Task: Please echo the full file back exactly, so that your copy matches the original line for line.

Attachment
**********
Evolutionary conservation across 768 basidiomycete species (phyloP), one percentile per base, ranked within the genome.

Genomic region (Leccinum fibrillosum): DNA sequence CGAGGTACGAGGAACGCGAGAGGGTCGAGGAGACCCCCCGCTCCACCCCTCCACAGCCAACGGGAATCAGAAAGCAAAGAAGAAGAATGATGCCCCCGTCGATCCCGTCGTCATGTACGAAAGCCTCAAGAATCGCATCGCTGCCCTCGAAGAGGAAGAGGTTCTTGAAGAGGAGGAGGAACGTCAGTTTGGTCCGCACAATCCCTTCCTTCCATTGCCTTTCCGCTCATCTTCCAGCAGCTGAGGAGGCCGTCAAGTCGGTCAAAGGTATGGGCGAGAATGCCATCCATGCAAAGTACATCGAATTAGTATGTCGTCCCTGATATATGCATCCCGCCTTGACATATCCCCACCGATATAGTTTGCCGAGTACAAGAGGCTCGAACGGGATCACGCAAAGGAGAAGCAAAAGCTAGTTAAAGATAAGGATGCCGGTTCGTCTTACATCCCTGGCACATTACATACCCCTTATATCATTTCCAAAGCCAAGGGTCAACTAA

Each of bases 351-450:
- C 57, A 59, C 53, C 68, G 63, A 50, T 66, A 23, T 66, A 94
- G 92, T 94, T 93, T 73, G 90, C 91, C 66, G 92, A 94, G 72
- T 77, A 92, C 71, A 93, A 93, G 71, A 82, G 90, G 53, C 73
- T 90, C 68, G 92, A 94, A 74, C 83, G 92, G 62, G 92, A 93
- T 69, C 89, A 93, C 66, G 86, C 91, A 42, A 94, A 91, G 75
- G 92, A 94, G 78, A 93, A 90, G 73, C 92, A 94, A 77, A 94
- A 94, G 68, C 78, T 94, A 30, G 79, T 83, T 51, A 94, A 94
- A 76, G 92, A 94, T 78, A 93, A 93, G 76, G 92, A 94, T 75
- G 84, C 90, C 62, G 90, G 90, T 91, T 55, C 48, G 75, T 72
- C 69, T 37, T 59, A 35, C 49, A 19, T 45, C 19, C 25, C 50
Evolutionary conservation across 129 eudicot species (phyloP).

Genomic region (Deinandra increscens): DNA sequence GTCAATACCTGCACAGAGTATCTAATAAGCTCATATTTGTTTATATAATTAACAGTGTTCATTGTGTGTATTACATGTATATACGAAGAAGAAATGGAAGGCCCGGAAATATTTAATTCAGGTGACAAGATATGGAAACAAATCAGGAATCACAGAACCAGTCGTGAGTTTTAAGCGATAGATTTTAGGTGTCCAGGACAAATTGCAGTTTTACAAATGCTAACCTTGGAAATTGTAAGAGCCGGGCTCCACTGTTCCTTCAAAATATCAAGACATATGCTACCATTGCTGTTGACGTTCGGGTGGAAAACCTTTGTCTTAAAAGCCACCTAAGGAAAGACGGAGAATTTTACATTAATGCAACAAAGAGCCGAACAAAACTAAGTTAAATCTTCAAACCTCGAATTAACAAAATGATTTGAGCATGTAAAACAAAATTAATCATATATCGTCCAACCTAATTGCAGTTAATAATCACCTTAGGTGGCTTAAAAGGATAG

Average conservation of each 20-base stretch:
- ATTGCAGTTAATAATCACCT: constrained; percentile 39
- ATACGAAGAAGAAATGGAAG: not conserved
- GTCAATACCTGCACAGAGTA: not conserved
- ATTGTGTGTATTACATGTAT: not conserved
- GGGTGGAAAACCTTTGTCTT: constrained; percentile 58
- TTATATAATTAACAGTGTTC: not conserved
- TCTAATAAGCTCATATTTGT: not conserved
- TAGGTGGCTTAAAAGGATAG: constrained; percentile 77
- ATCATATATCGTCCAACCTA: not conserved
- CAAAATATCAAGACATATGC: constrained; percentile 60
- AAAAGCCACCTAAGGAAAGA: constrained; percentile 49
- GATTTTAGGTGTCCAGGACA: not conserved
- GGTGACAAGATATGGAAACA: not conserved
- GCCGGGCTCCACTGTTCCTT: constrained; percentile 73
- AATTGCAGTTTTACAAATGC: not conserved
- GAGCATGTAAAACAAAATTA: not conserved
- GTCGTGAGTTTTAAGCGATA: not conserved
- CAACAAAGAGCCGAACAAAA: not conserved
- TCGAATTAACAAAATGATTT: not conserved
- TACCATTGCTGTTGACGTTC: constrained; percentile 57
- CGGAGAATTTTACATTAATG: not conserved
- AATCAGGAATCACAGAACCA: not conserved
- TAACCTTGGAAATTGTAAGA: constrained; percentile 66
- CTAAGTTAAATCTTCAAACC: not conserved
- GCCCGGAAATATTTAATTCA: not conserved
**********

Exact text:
Evolutionary conservation across 768 basidiomycete species (phyloP), one percentile per base, ranked within the genome.

Genomic region (Leccinum fibrillosum): DNA sequence CGAGGTACGAGGAACGCGAGAGGGTCGAGGAGACCCCCCGCTCCACCCCTCCACAGCCAACGGGAATCAGAAAGCAAAGAAGAAGAATGATGCCCCCGTCGATCCCGTCGTCATGTACGAAAGCCTCAAGAATCGCATCGCTGCCCTCGAAGAGGAAGAGGTTCTTGAAGAGGAGGAGGAACGTCAGTTTGGTCCGCACAATCCCTTCCTTCCATTGCCTTTCCGCTCATCTTCCAGCAGCTGAGGAGGCCGTCAAGTCGGTCAAAGGTATGGGCGAGAATGCCATCCATGCAAAGTACATCGAATTAGTATGTCGTCCCTGATATATGCATCCCGCCTTGACATATCCCCACCGATATAGTTTGCCGAGTACAAGAGGCTCGAACGGGATCACGCAAAGGAGAAGCAAAAGCTAGTTAAAGATAAGGATGCCGGTTCGTCTTACATCCCTGGCACATTACATACCCCTTATATCATTTCCAAAGCCAAGGGTCAACTAA

Each of bases 351-450:
- C 57, A 59, C 53, C 68, G 63, A 50, T 66, A 23, T 66, A 94
- G 92, T 94, T 93, T 73, G 90, C 91, C 66, G 92, A 94, G 72
- T 77, A 92, C 71, A 93, A 93, G 71, A 82, G 90, G 53, C 73
- T 90, C 68, G 92, A 94, A 74, C 83, G 92, G 62, G 92, A 93
- T 69, C 89, A 93, C 66, G 86, C 91, A 42, A 94, A 91, G 75
- G 92, A 94, G 78, A 93, A 90, G 73, C 92, A 94, A 77, A 94
- A 94, G 68, C 78, T 94, A 30, G 79, T 83, T 51, A 94, A 94
- A 76, G 92, A 94, T 78, A 93, A 93, G 76, G 92, A 94, T 75
- G 84, C 90, C 62, G 90, G 90, T 91, T 55, C 48, G 75, T 72
- C 69, T 37, T 59, A 35, C 49, A 19, T 45, C 19, C 25, C 50
Evolutionary conservation across 129 eudicot species (phyloP).

Genomic region (Deinandra increscens): DNA sequence GTCAATACCTGCACAGAGTATCTAATAAGCTCATATTTGTTTATATAATTAACAGTGTTCATTGTGTGTATTACATGTATATACGAAGAAGAAATGGAAGGCCCGGAAATATTTAATTCAGGTGACAAGATATGGAAACAAATCAGGAATCACAGAACCAGTCGTGAGTTTTAAGCGATAGATTTTAGGTGTCCAGGACAAATTGCAGTTTTACAAATGCTAACCTTGGAAATTGTAAGAGCCGGGCTCCACTGTTCCTTCAAAATATCAAGACATATGCTACCATTGCTGTTGACGTTCGGGTGGAAAACCTTTGTCTTAAAAGCCACCTAAGGAAAGACGGAGAATTTTACATTAATGCAACAAAGAGCCGAACAAAACTAAGTTAAATCTTCAAACCTCGAATTAACAAAATGATTTGAGCATGTAAAACAAAATTAATCATATATCGTCCAACCTAATTGCAGTTAATAATCACCTTAGGTGGCTTAAAAGGATAG

Average conservation of each 20-base stretch:
- ATTGCAGTTAATAATCACCT: constrained; percentile 39
- ATACGAAGAAGAAATGGAAG: not conserved
- GTCAATACCTGCACAGAGTA: not conserved
- ATTGTGTGTATTACATGTAT: not conserved
- GGGTGGAAAACCTTTGTCTT: constrained; percentile 58
- TTATATAATTAACAGTGTTC: not conserved
- TCTAATAAGCTCATATTTGT: not conserved
- TAGGTGGCTTAAAAGGATAG: constrained; percentile 77
- ATCATATATCGTCCAACCTA: not conserved
- CAAAATATCAAGACATATGC: constrained; percentile 60
- AAAAGCCACCTAAGGAAAGA: constrained; percentile 49
- GATTTTAGGTGTCCAGGACA: not conserved
- GGTGACAAGATATGGAAACA: not conserved
- GCCGGGCTCCACTGTTCCTT: constrained; percentile 73
- AATTGCAGTTTTACAAATGC: not conserved
- GAGCATGTAAAACAAAATTA: not conserved
- GTCGTGAGTTTTAAGCGATA: not conserved
- CAACAAAGAGCCGAACAAAA: not conserved
- TCGAATTAACAAAATGATTT: not conserved
- TACCATTGCTGTTGACGTTC: constrained; percentile 57
- CGGAGAATTTTACATTAATG: not conserved
- AATCAGGAATCACAGAACCA: not conserved
- TAACCTTGGAAATTGTAAGA: constrained; percentile 66
- CTAAGTTAAATCTTCAAACC: not conserved
- GCCCGGAAATATTTAATTCA: not conserved